The COVID-19 pandemic has had an extensive impact on many businesses and the effects will continue to be felt for some time.
Footfall on high streets is limited – restaurants and bars, as well as shops not selling essentials, have been forced to close their doors.
This has required some businesses to adapt in order to continue operating. Restaurants have moved fast, those with online ordering systems having encouraged their customers to order online before the closures. Non-traditional businesses now offering home delivery include coffee shops, butcher shops, and fruit and vegetable wholesalers that previously catered to commercial kitchens.
Our UK customer Lola’s Cupcakes, traditionally a seller of baked goods, has started taking online orders for fruit and vegetable packages to be home delivered as consumers struggle to find supplies in supermarkets or wish to forgo up to three weeks’ waiting for a supermarket delivery.
Pharmacies are also adapting. While playing a critical role in maintaining healthy, functional societies, many of the elderly and other vulnerable populations do not want the risk of venturing in store to collect medication. With prescriptions kept on file, many pharmacies are – for the first time – introducing card not present (CNP) transactions to be able to take payments over the phone, and deliver to customers’ doors.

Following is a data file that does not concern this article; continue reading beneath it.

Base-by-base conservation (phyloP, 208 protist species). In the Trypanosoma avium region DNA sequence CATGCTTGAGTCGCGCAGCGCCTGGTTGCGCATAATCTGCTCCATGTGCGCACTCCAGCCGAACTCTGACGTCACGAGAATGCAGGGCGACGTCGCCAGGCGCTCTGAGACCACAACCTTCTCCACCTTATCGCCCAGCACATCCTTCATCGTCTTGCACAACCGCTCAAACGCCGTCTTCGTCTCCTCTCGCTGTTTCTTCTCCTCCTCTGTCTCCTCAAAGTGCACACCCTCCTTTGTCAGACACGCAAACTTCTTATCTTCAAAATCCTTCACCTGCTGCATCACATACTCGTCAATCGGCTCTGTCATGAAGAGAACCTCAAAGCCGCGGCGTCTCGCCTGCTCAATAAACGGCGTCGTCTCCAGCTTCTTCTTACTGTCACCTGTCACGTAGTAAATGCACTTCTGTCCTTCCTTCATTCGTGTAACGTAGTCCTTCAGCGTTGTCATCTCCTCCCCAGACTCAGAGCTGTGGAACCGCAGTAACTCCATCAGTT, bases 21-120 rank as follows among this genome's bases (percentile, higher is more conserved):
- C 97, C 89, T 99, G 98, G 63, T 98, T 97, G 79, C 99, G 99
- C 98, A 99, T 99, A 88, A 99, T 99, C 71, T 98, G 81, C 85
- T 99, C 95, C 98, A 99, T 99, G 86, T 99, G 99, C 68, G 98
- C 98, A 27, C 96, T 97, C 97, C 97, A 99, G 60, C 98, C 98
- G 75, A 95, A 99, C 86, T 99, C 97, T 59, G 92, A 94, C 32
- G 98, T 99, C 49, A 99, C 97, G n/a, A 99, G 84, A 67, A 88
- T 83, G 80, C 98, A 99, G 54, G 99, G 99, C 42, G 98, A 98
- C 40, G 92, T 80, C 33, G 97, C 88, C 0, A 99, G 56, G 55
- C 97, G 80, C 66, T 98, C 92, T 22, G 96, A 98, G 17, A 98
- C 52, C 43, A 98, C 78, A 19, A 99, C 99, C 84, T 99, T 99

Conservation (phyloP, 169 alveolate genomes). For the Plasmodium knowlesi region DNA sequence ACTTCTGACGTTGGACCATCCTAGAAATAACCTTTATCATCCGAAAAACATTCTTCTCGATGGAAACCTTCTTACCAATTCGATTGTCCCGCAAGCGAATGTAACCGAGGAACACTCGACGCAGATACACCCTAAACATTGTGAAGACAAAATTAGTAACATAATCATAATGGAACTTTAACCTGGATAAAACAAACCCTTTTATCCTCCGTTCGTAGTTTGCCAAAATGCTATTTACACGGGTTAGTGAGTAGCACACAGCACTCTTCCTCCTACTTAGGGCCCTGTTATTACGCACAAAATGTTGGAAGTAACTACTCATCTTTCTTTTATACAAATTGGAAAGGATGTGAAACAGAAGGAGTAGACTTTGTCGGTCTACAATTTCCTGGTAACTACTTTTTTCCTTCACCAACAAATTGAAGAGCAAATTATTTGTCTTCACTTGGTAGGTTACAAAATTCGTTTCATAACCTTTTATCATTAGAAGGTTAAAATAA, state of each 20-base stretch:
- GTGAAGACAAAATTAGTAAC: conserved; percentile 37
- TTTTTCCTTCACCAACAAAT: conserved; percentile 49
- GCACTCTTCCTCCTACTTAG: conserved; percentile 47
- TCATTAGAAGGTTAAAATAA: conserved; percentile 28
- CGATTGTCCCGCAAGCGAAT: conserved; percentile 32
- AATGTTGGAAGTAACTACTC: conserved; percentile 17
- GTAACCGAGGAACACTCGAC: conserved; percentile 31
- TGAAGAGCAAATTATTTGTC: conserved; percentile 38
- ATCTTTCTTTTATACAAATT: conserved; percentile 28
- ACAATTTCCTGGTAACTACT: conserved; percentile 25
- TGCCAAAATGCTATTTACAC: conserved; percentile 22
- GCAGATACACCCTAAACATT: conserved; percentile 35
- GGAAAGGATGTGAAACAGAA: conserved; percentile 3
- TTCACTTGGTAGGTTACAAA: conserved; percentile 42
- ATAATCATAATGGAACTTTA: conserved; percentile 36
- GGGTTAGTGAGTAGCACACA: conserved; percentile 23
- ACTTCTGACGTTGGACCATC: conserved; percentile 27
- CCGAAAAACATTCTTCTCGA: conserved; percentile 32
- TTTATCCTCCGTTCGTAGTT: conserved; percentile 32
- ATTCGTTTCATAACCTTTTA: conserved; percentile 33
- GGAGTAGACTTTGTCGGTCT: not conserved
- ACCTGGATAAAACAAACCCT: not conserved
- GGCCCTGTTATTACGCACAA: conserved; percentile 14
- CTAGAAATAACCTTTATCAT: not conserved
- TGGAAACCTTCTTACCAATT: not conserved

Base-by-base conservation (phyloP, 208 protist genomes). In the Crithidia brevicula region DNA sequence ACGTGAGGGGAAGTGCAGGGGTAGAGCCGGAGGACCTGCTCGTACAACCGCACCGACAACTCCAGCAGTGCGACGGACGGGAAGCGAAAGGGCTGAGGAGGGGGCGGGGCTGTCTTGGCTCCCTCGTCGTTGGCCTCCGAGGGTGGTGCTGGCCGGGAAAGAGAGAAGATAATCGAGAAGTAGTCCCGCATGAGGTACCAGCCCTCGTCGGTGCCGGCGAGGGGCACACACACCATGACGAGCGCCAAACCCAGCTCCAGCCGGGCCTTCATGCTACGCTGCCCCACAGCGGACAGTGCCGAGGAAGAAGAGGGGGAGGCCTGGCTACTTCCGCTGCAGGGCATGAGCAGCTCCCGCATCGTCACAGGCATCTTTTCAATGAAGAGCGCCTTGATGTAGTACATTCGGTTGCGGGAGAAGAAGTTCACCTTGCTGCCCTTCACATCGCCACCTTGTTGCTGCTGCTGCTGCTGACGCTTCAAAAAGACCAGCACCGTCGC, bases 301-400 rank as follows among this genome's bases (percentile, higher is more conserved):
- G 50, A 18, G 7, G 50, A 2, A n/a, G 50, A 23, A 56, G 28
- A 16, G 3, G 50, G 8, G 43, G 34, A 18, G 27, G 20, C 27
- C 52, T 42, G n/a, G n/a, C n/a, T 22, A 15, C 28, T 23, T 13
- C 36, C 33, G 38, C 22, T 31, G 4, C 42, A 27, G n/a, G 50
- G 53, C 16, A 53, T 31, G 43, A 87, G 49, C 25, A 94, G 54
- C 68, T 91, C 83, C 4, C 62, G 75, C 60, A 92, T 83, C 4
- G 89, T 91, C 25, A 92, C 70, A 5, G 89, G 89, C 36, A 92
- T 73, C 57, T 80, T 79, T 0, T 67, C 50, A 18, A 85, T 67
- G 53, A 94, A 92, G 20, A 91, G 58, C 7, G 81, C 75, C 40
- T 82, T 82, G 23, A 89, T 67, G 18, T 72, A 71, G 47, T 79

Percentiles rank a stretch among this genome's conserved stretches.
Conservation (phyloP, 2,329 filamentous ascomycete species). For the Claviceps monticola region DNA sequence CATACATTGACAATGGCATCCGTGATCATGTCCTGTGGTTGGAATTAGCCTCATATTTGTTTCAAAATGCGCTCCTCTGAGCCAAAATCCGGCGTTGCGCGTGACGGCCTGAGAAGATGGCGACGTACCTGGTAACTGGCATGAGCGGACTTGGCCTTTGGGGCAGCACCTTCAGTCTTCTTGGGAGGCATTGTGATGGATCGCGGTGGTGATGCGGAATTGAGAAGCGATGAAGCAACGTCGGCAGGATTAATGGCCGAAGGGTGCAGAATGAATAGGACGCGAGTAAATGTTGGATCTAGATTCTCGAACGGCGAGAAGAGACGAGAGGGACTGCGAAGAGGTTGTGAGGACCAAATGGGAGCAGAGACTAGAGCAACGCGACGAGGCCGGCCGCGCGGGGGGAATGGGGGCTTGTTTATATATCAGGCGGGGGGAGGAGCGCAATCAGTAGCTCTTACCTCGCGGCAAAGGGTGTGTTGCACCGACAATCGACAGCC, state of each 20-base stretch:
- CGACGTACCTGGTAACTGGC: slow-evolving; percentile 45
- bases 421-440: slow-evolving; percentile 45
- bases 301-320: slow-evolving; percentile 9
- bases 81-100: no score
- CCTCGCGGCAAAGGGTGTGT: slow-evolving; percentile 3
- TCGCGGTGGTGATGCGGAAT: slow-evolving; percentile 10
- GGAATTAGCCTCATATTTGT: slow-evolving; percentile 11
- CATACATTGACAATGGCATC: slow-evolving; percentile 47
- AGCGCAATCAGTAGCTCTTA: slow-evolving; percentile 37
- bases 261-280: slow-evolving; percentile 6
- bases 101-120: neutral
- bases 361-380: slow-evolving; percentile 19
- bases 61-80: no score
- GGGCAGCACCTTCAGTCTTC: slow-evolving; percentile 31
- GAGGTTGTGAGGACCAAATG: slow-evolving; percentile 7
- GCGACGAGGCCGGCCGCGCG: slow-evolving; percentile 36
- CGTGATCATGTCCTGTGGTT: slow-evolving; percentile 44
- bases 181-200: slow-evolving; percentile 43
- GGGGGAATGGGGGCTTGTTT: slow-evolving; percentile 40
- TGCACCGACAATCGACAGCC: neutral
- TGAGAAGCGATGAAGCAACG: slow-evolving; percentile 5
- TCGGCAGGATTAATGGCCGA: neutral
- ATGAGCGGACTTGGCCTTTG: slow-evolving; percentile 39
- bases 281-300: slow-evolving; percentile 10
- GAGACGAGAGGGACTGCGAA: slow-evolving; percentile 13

Diversification is key.
So ask yourself – what is it that my customers need right now and how can my business respond to generate cashflow? Is it the ability to order online, and home delivery? With use of cash also being discouraged, is now the time to offer a payment method other than cash?
The payments industry has reacted accordingly, increasing limits for contactless payments.
In Poland, that limit has increased from 50 PLN to 100 PLN.
In Ireland and Germany, contactless payment limits have been increased from €30 to €50, and in the UK, the previous £30 limit has been increased to £45.
In Norway, the limit is 500 kr, up from 400 kr.
Whether it is setting up an online store, or taking payments without a customer being physically present, or modifying the ordering and delivering process – small businesses have always had to be nimble, and never more so than now, in these unprecedented times.